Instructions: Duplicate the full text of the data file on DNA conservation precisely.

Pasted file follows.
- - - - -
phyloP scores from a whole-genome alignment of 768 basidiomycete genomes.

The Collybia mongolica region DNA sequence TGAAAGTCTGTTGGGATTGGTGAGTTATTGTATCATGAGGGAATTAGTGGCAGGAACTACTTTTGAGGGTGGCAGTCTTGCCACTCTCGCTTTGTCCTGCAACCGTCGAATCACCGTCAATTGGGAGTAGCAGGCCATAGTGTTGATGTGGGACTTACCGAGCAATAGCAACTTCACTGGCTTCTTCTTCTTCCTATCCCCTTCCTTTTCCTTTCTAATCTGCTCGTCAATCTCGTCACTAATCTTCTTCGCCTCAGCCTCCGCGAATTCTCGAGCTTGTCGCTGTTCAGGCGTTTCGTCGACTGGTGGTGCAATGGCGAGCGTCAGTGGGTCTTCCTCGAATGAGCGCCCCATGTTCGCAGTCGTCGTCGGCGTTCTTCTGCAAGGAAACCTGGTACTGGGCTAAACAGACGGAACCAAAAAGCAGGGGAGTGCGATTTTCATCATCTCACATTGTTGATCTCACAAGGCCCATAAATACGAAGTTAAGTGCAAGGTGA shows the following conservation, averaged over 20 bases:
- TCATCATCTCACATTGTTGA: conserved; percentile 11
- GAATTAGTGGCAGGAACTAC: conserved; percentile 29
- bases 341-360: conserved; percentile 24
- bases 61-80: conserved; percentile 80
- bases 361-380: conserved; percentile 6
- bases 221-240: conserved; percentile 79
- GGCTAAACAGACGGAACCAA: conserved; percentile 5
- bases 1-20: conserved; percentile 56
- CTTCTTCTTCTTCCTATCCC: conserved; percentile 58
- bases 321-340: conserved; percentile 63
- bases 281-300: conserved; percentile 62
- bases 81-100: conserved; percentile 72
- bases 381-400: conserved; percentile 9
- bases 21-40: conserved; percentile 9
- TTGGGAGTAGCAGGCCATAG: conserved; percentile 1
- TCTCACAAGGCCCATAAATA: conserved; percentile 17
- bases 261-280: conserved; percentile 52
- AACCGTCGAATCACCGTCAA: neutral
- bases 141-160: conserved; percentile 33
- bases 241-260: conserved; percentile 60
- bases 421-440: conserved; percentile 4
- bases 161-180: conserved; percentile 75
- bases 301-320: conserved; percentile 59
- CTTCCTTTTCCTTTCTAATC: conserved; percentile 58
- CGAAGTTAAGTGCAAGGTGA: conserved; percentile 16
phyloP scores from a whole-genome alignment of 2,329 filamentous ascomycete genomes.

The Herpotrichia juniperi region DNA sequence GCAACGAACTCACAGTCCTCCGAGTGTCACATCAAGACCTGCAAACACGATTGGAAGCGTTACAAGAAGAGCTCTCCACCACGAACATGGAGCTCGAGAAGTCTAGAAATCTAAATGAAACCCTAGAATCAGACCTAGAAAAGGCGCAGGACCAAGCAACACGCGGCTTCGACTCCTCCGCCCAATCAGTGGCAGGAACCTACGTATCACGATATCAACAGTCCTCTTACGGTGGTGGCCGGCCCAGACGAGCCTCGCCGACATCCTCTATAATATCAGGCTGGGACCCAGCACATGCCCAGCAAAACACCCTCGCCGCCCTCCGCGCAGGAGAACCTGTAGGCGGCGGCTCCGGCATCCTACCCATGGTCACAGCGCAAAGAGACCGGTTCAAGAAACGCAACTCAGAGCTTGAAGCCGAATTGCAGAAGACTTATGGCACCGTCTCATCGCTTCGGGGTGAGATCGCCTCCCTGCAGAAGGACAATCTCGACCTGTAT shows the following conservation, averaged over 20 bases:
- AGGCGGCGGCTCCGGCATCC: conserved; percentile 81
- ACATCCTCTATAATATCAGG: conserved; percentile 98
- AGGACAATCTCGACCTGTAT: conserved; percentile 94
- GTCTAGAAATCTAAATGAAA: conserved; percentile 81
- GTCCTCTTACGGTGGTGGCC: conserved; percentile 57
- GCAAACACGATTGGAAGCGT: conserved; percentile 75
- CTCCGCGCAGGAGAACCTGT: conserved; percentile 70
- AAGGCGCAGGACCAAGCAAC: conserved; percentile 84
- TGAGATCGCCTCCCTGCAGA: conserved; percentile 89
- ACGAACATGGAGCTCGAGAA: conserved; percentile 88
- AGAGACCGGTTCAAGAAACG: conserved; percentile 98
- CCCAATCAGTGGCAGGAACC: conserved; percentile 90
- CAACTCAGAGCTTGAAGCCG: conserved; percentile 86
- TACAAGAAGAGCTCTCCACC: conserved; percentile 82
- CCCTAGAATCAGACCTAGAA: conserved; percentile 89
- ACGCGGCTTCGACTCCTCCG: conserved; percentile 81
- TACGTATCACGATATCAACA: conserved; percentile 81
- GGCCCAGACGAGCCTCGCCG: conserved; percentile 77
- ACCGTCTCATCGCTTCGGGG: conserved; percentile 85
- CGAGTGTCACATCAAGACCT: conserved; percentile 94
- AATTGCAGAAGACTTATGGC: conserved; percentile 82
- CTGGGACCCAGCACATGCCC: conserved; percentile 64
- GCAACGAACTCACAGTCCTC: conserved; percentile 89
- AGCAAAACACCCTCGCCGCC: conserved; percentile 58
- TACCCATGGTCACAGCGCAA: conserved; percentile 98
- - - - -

phyloP scores from a whole-genome alignment of 768 basidiomycete genomes.

The Collybia mongolica region DNA sequence TGAAAGTCTGTTGGGATTGGTGAGTTATTGTATCATGAGGGAATTAGTGGCAGGAACTACTTTTGAGGGTGGCAGTCTTGCCACTCTCGCTTTGTCCTGCAACCGTCGAATCACCGTCAATTGGGAGTAGCAGGCCATAGTGTTGATGTGGGACTTACCGAGCAATAGCAACTTCACTGGCTTCTTCTTCTTCCTATCCCCTTCCTTTTCCTTTCTAATCTGCTCGTCAATCTCGTCACTAATCTTCTTCGCCTCAGCCTCCGCGAATTCTCGAGCTTGTCGCTGTTCAGGCGTTTCGTCGACTGGTGGTGCAATGGCGAGCGTCAGTGGGTCTTCCTCGAATGAGCGCCCCATGTTCGCAGTCGTCGTCGGCGTTCTTCTGCAAGGAAACCTGGTACTGGGCTAAACAGACGGAACCAAAAAGCAGGGGAGTGCGATTTTCATCATCTCACATTGTTGATCTCACAAGGCCCATAAATACGAAGTTAAGTGCAAGGTGA shows the following conservation, averaged over 20 bases:
- TCATCATCTCACATTGTTGA: conserved; percentile 11
- GAATTAGTGGCAGGAACTAC: conserved; percentile 29
- bases 341-360: conserved; percentile 24
- bases 61-80: conserved; percentile 80
- bases 361-380: conserved; percentile 6
- bases 221-240: conserved; percentile 79
- GGCTAAACAGACGGAACCAA: conserved; percentile 5
- bases 1-20: conserved; percentile 56
- CTTCTTCTTCTTCCTATCCC: conserved; percentile 58
- bases 321-340: conserved; percentile 63
- bases 281-300: conserved; percentile 62
- bases 81-100: conserved; percentile 72
- bases 381-400: conserved; percentile 9
- bases 21-40: conserved; percentile 9
- TTGGGAGTAGCAGGCCATAG: conserved; percentile 1
- TCTCACAAGGCCCATAAATA: conserved; percentile 17
- bases 261-280: conserved; percentile 52
- AACCGTCGAATCACCGTCAA: neutral
- bases 141-160: conserved; percentile 33
- bases 241-260: conserved; percentile 60
- bases 421-440: conserved; percentile 4
- bases 161-180: conserved; percentile 75
- bases 301-320: conserved; percentile 59
- CTTCCTTTTCCTTTCTAATC: conserved; percentile 58
- CGAAGTTAAGTGCAAGGTGA: conserved; percentile 16
phyloP scores from a whole-genome alignment of 2,329 filamentous ascomycete genomes.

The Herpotrichia juniperi region DNA sequence GCAACGAACTCACAGTCCTCCGAGTGTCACATCAAGACCTGCAAACACGATTGGAAGCGTTACAAGAAGAGCTCTCCACCACGAACATGGAGCTCGAGAAGTCTAGAAATCTAAATGAAACCCTAGAATCAGACCTAGAAAAGGCGCAGGACCAAGCAACACGCGGCTTCGACTCCTCCGCCCAATCAGTGGCAGGAACCTACGTATCACGATATCAACAGTCCTCTTACGGTGGTGGCCGGCCCAGACGAGCCTCGCCGACATCCTCTATAATATCAGGCTGGGACCCAGCACATGCCCAGCAAAACACCCTCGCCGCCCTCCGCGCAGGAGAACCTGTAGGCGGCGGCTCCGGCATCCTACCCATGGTCACAGCGCAAAGAGACCGGTTCAAGAAACGCAACTCAGAGCTTGAAGCCGAATTGCAGAAGACTTATGGCACCGTCTCATCGCTTCGGGGTGAGATCGCCTCCCTGCAGAAGGACAATCTCGACCTGTAT shows the following conservation, averaged over 20 bases:
- AGGCGGCGGCTCCGGCATCC: conserved; percentile 81
- ACATCCTCTATAATATCAGG: conserved; percentile 98
- AGGACAATCTCGACCTGTAT: conserved; percentile 94
- GTCTAGAAATCTAAATGAAA: conserved; percentile 81
- GTCCTCTTACGGTGGTGGCC: conserved; percentile 57
- GCAAACACGATTGGAAGCGT: conserved; percentile 75
- CTCCGCGCAGGAGAACCTGT: conserved; percentile 70
- AAGGCGCAGGACCAAGCAAC: conserved; percentile 84
- TGAGATCGCCTCCCTGCAGA: conserved; percentile 89
- ACGAACATGGAGCTCGAGAA: conserved; percentile 88
- AGAGACCGGTTCAAGAAACG: conserved; percentile 98
- CCCAATCAGTGGCAGGAACC: conserved; percentile 90
- CAACTCAGAGCTTGAAGCCG: conserved; percentile 86
- TACAAGAAGAGCTCTCCACC: conserved; percentile 82
- CCCTAGAATCAGACCTAGAA: conserved; percentile 89
- ACGCGGCTTCGACTCCTCCG: conserved; percentile 81
- TACGTATCACGATATCAACA: conserved; percentile 81
- GGCCCAGACGAGCCTCGCCG: conserved; percentile 77
- ACCGTCTCATCGCTTCGGGG: conserved; percentile 85
- CGAGTGTCACATCAAGACCT: conserved; percentile 94
- AATTGCAGAAGACTTATGGC: conserved; percentile 82
- CTGGGACCCAGCACATGCCC: conserved; percentile 64
- GCAACGAACTCACAGTCCTC: conserved; percentile 89
- AGCAAAACACCCTCGCCGCC: conserved; percentile 58
- TACCCATGGTCACAGCGCAA: conserved; percentile 98